Vance's hold on the Furies weakens further when T.C. brings home a woman he plans to marry, calculating widow Flo Burnett (Judith Anderson), who admits to Vance that she's marrying T.C. mainly to secure a stake in the Furies and her own financial security. When Flo announces plans to ship Vance off to Europe, in a rage (fury?) she attacks Flo with a pair of scissors, permanently disfiguring her. This sets off a tit-for-tat series of attacks and humiliations by T.C. against his daughter, and by Vance against him, culminating with an elaborate revenge plot.
More interesting than the incestuous subtext of The Furies is that, at the height of anticommunist paranoia, a Hollywood movie could be made so condemning of unfettered capitalism, that Old West equivalents of today's billionaires are above the law. All of the major characters and most of the minor ones are corrupted: even always-likeable Wallace Ford's Scotty Hyslip, one of T.C.'s lackeys, is revealed as a former embezzler while the mostly pure Juan steals T.C.'s horses. But this, primarily, is a story of how in the untamed West the rich were the law and did whatever they wanted while the poor were so casually victimized they're not even in a position to protest the many injustices.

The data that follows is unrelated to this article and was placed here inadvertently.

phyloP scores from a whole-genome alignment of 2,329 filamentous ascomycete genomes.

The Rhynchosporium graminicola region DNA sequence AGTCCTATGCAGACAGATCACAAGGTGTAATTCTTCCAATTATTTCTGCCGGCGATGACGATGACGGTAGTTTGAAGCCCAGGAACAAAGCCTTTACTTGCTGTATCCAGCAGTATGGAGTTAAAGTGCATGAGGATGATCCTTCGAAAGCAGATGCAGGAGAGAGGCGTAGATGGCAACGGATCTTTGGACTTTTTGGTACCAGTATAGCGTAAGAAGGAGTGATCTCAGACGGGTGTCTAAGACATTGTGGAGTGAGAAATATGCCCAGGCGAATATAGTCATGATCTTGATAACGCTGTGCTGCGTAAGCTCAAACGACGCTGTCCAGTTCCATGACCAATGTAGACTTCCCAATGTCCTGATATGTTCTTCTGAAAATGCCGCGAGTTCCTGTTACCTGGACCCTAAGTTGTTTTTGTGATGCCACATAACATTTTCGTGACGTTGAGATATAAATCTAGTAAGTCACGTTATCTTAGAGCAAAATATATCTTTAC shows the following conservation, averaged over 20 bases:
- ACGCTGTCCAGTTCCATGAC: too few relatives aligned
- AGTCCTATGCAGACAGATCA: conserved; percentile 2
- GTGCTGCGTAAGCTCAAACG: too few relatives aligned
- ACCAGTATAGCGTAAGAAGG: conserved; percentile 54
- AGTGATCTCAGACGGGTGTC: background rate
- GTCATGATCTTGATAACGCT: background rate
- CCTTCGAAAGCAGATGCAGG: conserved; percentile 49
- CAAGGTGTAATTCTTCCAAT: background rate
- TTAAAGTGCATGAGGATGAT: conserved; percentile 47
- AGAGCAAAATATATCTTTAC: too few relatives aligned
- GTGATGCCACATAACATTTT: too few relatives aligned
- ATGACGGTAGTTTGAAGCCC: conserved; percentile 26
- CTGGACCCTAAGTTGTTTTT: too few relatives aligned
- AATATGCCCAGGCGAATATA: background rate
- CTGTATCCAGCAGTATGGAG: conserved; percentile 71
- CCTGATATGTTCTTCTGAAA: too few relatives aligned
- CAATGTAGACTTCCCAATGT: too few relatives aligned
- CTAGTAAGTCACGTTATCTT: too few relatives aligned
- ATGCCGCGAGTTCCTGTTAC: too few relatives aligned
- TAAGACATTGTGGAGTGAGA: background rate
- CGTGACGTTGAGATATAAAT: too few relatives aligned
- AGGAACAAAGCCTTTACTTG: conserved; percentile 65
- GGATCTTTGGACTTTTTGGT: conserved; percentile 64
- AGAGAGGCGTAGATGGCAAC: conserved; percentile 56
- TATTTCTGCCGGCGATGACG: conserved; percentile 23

Much of the plot revolves around arrogant Jeffords's way of placating locals while also keeping creditors at bay: he's created his own legal tender, "TeeCees," essentially IOUs but extravagantly printed "money," like 19th century bitcoin. As in Ramrod, all relationships, even among family members, is transactional and mercenary. When T.C. first returns from San Francisco, Vance expects from him an elaborate diamond necklace, he first teasing her with a string of pearls. The ruse doesn't fool her, she clearly expecting compensation for "services rendered": her devotion to the Furies and a filial loyalty to T.C. that extends to scratching his back and Lord knows what else. The movie was Walter Huston's last; he died prior to its release. It's as if the gold dust from Treasure of the Sierra Madre hadn't been lost in a sandstorm and The Furies picks up on Huston's character some years later, corrupted by the same greed that did Fred C. Dobbs in. T.C. may be a ruthless dictator, but he still enjoys showing his men he still has The Right Stuff.